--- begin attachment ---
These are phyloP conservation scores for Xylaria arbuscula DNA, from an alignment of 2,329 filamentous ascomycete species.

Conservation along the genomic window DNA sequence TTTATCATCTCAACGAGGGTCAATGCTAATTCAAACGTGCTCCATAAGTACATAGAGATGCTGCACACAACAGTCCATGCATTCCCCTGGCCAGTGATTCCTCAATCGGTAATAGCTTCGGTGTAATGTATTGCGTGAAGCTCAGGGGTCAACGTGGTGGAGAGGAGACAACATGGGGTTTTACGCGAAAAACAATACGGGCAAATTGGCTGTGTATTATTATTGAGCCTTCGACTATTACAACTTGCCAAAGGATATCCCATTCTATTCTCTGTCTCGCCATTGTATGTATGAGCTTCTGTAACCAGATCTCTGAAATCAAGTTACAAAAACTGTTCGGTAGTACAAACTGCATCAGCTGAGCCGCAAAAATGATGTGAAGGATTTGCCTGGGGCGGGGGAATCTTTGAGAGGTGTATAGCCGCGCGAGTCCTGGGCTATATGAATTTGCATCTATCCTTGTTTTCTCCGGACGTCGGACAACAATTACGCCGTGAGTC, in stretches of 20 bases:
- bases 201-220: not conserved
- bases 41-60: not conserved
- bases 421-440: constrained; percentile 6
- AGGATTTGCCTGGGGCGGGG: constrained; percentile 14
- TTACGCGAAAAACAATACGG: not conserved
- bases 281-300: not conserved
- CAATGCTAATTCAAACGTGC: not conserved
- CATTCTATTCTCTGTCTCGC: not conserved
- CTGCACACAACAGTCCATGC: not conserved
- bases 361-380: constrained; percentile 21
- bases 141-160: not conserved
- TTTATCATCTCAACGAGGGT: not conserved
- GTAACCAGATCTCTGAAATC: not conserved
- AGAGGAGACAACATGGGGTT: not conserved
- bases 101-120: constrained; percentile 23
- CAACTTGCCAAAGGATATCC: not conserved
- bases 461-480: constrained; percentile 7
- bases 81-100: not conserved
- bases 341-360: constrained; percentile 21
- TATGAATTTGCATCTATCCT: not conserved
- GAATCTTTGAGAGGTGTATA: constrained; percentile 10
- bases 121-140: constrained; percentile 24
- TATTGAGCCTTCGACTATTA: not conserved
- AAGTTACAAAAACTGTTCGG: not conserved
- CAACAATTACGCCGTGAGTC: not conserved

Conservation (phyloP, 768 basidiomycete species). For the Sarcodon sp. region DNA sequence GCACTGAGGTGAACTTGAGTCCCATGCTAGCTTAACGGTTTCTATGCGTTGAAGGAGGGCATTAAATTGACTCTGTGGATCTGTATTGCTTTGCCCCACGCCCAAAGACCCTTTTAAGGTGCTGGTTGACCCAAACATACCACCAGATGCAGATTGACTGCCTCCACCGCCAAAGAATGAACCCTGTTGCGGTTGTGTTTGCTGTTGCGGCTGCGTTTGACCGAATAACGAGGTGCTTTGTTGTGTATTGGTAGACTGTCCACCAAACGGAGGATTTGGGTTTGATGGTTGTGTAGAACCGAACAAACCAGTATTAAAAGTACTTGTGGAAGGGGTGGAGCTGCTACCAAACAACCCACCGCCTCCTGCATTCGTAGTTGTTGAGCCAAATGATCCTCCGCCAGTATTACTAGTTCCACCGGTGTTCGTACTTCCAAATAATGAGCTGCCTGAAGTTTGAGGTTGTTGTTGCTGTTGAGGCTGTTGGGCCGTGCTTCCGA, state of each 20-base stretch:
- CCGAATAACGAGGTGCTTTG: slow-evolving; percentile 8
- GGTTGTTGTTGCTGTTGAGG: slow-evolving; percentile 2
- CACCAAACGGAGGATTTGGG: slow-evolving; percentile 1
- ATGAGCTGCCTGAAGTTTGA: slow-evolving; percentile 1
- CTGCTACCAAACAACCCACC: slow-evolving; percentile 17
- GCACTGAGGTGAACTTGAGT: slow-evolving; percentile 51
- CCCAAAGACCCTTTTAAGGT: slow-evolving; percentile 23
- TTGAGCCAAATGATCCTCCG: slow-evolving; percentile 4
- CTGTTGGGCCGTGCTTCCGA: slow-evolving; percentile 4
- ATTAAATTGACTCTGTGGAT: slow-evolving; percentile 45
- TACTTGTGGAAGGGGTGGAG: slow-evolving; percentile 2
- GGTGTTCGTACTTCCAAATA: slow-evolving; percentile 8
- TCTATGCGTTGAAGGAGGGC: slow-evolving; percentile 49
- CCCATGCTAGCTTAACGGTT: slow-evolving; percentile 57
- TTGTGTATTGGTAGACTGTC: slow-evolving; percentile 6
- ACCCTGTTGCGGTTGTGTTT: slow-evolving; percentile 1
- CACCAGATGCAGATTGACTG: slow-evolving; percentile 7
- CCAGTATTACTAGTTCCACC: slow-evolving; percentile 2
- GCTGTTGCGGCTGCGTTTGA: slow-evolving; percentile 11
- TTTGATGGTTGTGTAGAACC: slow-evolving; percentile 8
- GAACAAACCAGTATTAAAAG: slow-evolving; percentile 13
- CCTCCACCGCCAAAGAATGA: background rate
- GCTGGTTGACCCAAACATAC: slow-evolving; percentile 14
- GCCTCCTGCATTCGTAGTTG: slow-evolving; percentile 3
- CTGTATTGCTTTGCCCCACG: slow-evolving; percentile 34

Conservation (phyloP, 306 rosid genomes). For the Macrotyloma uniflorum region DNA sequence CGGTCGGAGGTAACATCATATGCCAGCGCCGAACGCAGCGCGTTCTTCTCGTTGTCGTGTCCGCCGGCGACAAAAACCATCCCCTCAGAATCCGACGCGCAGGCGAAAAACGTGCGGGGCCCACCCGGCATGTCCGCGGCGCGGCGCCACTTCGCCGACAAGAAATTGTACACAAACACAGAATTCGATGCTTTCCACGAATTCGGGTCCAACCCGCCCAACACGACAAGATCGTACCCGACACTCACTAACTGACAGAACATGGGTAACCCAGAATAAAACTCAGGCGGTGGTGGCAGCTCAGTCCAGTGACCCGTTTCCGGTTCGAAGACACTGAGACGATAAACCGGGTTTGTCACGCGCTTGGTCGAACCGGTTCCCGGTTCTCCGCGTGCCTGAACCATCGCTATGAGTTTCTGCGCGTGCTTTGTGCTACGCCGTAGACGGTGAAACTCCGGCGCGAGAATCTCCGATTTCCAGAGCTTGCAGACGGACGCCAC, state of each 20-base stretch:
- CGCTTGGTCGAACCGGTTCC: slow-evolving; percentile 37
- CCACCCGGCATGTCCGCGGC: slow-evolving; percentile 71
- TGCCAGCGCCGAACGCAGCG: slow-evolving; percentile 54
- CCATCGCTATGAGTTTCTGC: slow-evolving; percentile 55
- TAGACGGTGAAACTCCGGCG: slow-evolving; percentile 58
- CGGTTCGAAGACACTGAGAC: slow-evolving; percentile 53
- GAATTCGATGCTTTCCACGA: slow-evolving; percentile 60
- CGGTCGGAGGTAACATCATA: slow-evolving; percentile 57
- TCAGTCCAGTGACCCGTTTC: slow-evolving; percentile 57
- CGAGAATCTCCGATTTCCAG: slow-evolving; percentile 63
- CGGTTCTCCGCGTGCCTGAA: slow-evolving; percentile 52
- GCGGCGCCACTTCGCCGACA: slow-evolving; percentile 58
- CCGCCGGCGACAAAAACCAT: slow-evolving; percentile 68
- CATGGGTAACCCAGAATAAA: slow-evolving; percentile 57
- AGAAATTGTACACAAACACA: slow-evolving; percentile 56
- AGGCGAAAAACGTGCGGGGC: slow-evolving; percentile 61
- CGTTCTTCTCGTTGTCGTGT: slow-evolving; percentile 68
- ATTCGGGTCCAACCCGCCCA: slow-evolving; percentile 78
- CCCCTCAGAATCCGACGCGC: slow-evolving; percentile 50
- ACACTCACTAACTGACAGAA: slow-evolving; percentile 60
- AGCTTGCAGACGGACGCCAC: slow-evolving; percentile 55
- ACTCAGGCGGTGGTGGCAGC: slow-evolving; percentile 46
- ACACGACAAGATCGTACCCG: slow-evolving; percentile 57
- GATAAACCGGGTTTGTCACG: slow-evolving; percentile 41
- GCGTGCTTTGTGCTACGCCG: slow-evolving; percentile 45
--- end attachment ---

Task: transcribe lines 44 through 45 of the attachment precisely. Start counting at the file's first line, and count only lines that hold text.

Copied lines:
- ACCCTGTTGCGGTTGTGTTT: slow-evolving; percentile 1
- CACCAGATGCAGATTGACTG: slow-evolving; percentile 7